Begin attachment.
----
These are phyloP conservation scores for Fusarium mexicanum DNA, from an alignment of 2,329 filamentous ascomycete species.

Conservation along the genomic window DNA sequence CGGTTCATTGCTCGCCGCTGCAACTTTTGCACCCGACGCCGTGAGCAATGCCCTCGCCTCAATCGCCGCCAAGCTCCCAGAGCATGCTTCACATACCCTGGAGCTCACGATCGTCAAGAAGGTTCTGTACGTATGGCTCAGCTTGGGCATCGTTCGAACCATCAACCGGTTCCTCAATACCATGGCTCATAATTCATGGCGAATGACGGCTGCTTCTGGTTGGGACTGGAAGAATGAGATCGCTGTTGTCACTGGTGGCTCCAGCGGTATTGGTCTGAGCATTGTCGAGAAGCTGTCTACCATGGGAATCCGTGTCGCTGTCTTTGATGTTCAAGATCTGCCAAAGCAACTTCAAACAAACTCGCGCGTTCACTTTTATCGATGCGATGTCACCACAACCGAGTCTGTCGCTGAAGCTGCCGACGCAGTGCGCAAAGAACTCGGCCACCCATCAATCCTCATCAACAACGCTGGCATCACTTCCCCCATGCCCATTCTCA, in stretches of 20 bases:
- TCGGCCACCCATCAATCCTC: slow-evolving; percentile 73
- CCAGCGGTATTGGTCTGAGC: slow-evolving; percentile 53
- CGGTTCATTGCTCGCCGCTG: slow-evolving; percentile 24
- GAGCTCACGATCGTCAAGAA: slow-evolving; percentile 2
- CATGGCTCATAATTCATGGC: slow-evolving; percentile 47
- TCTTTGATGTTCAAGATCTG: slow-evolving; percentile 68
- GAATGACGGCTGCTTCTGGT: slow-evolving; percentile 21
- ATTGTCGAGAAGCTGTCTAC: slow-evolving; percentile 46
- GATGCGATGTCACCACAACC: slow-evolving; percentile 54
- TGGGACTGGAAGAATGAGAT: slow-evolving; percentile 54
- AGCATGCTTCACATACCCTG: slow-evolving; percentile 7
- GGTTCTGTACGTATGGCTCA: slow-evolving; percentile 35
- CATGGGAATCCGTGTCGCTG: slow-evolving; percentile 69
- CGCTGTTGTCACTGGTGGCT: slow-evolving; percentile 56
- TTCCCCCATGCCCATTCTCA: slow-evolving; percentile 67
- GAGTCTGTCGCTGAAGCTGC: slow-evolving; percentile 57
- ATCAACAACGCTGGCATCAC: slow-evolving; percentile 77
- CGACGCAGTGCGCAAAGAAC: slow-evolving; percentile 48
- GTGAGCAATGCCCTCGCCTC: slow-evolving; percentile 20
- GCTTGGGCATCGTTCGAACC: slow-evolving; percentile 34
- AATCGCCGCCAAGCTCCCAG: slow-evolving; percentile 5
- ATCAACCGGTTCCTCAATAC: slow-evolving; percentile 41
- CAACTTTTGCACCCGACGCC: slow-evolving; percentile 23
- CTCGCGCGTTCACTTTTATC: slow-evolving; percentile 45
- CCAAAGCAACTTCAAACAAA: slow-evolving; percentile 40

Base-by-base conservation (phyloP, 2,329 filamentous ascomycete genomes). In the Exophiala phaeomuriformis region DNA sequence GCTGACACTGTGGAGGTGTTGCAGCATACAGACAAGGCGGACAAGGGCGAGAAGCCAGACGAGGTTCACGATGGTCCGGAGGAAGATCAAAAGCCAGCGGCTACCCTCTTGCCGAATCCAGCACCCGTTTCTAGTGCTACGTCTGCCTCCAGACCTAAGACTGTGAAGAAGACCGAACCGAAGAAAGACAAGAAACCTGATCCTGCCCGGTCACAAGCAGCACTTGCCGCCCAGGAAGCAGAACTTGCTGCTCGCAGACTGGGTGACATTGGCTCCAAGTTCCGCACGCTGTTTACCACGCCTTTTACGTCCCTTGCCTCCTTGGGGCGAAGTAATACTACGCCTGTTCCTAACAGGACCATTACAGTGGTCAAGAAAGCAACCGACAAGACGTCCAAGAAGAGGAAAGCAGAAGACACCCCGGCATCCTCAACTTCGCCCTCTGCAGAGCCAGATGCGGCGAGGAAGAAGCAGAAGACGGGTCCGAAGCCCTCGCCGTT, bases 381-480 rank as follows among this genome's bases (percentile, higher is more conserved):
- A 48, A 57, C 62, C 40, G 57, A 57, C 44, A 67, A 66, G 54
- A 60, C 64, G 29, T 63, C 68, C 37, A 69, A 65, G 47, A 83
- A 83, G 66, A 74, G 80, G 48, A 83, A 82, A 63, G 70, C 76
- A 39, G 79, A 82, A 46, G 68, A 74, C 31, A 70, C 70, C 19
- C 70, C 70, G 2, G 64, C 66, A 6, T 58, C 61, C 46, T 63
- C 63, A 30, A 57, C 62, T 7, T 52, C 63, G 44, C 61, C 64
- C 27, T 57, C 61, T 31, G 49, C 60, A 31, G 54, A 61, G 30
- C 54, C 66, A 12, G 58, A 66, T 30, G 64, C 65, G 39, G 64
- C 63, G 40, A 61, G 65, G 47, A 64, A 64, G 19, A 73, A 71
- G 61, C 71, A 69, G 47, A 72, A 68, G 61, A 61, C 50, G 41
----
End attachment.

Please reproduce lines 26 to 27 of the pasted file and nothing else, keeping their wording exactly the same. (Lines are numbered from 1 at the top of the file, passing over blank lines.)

- CTCGCGCGTTCACTTTTATC: slow-evolving; percentile 45
- CCAAAGCAACTTCAAACAAA: slow-evolving; percentile 40